Until one day, when one of the other girls invited her to come to a meeting. It was a religious meeting, but nothing like what happened in the temples. This was a group of people who loved each other, and cared for each other, and didn’t seem to care about her past. They spoke of a man named Jesus, who was raised like her as a Jew. A son of Abraham. A follower of the laws of Moses. This Jesus was the fulfillment of all that Moses taught, and he, too, had run up against the violence of the Roman Empire. They killed him for what he taught, but not even death could stop his message of love and grace. And now, here in Corinth, these women and men gathered together. They shared their possessions with one another, and lived out the grace that they spoke about.
The community had been formed by a man named Paul and some of the women and men from her old community. Over time, these people cared for her and showed her a different life. But she couldn’t quite trust it. She didn’t deserve what they wanted to offer. One day, a letter came from Paul. He mentioned people that she knew, and when Jocasta heard their names, her heart leapt. But the word that touched her most deeply, that spoke to her most fully, came near the beginning of the letter. She felt Paul had written these words directly to her: “But God chose what is foolish in the world to shame the wise; God chose what is weak in the world to shame the strong; God chose what is low and despised in the world, things that are not, to reduce to nothing things that are, so that no one might boast in the presence of God. He is the source of your life in Christ Jesus, who became for us wisdom from God, and righteousness and sanctification and redemption…” As Jocasta fell to the ground in tears of gratitude, she knew she had found her new home. What had she done to deserve this? According to Paul, nothing. But she received it anyway. In that moment, with tears in her eyes, she realized it isn’t about what she deserves. It’s about what God freely gives. And God blesses the strangest people.
Jake sat in disbelief behind the wheel of his old, beat-up car, shedding tears of disbelief. Jake was raised in a church home, but when he told his parents who he had fallen in love with, he was no longer welcome in their lives. That romance didn’t last long, but the effects of that conversation sure did. Jake hated his parents and their faith for rejecting him. At his job at a local restaurant, he found several kindred spirits who had similar stories to tell. On breaks, they would play a game called “Roast the Christian,” where they told stories of how their churches had mistreated them or others they knew.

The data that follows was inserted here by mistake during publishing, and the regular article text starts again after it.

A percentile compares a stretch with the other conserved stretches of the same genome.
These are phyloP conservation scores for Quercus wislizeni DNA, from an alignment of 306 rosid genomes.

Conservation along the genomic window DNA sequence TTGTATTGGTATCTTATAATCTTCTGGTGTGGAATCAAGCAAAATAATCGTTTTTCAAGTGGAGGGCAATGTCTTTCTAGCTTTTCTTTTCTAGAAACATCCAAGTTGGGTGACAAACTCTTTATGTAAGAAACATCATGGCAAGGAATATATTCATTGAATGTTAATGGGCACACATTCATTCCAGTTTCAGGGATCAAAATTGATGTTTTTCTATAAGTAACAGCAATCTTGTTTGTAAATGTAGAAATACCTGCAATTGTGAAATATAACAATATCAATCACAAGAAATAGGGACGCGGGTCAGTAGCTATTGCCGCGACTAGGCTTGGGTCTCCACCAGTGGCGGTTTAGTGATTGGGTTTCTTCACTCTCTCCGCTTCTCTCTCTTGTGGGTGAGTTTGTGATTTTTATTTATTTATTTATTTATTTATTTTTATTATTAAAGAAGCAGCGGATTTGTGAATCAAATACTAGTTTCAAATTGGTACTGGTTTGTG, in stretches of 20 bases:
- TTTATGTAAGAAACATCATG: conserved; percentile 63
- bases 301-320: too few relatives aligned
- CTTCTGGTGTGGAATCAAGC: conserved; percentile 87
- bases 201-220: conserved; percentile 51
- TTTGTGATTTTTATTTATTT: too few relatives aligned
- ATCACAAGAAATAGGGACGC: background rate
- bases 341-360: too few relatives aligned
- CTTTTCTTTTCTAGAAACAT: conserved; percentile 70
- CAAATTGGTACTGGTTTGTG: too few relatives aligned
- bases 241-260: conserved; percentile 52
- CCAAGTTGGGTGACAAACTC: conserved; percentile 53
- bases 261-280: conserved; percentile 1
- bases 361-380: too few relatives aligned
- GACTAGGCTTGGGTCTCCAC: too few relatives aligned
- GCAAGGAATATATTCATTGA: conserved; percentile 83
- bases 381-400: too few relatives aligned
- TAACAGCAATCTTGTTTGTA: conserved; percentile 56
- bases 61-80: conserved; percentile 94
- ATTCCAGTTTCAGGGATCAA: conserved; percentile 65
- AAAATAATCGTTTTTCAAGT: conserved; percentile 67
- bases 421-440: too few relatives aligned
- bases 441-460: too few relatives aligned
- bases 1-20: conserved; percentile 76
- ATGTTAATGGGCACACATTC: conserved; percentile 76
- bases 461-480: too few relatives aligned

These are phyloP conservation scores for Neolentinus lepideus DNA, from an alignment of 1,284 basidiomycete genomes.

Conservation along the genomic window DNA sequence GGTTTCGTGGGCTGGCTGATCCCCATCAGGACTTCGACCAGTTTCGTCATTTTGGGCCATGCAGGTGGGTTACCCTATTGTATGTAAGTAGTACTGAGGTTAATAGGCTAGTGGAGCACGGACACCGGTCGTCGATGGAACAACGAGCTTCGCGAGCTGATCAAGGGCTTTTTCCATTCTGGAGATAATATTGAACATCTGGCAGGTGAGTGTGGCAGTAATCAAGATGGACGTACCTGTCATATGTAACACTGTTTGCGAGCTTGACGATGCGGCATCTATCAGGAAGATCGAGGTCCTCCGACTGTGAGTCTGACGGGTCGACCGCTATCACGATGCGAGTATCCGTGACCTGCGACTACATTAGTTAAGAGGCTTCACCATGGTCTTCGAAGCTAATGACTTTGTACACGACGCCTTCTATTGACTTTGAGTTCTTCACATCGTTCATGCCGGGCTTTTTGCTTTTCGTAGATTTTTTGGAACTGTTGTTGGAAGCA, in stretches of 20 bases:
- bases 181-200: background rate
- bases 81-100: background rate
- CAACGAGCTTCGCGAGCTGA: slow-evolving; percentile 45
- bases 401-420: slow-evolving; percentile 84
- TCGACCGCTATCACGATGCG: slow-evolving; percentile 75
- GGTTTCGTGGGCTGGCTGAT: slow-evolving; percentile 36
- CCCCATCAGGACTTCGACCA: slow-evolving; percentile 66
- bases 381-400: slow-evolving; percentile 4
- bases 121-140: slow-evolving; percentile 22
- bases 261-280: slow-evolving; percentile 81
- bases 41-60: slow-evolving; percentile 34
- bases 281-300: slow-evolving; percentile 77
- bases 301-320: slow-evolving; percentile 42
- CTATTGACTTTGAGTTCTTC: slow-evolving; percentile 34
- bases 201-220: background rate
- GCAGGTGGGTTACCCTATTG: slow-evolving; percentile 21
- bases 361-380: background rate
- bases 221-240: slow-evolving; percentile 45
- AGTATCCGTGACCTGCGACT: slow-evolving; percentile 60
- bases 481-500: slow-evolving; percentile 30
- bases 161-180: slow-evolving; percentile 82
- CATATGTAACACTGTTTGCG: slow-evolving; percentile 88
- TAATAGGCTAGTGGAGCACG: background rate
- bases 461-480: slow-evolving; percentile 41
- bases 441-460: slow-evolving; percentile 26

This had become his new family, his community. Then COVID hit. The restaurant did their best to pivot, but the pivot became a downward spiral, and they all cried together the day the owner told them she was closing permanently. Jake was devastated. Not only was his income decimated, but so was his community. He was forced to cobble together several odd jobs, most of them legal, but not all. He was embarrassed and ashamed, but he didn’t have many options. His employers, even the legal ones, forced him to work few enough hours so that they wouldn’t have to pay health insurance. And they knew how desperate he was, so they insisted that he work in unsafe and unhealthy conditions.
It was a Sunday afternoon when Jake felt miserable. He did what his mom always did when he was sick: took out a can of chicken noodle soup. It didn’t taste like anything, so he added pepper. Then some onions. And finally half a bottle of hot sauce. He still couldn’t taste anything. That’s when he knew something was wrong. The ER they diagnosed him with COVID within the hour. He barely remembered the next several days, simply grateful for the nurses who brought him back to life. His employers laughed at him when he brought them the hospital bill. He couldn’t prove where he got sick. He was on his own.
One late night YouTube binge, the website for the church across the street popped up. He laughed at the irony, but decided to click on it. It would be fun to play “Roast the Christian” by himself! But then something touched him. Something about the songs and the worship. Something about the liturgy and the sermon. It was similar to what he knew, but the people seemed different than the judgmental congregation who rejected him. When they offered communion, something made him wish that he was there. Before he knew it, he had watched three months of services and hadn’t slept all night!
Two days later, on a Tuesday night, he found himself at that church. They had an in-person Bible study, and something told Jake he should be there. He was back the next week, and the next. And while everyone in that Bible study was fifty years older than him, it was exactly what he needed. Eventually, he told them his story. Told them about growing up and leaving the church, about COVID, about the shame and anger and guilt that lived inside him. Told them about his impossible medical bill. Three days later, he received an unmarked envelope with a cashier’s check. For the exact amount of money that he needed to pay off his bills. Jake was floored. This had to be some sort of twisted joke. He took it to the bank and asked them if it was a fake. They ran it and handed him more cash than he had ever seen. As he sat behind the wheel of his car in the bank parking lot, he wept. He didn’t deserve this. Couldn’t deserve it. And that’s when he noticed a quote written inside of the envelope. A quote from Anne Lamott: “I do not at all understand the mystery of grace—only that it meets us where we are but does not leave us where it found us.” In that moment, Jake understood. It wasn’t about what he deserves. It was about what God freely gave. And God, thought Jake, sure blesses the strangest people.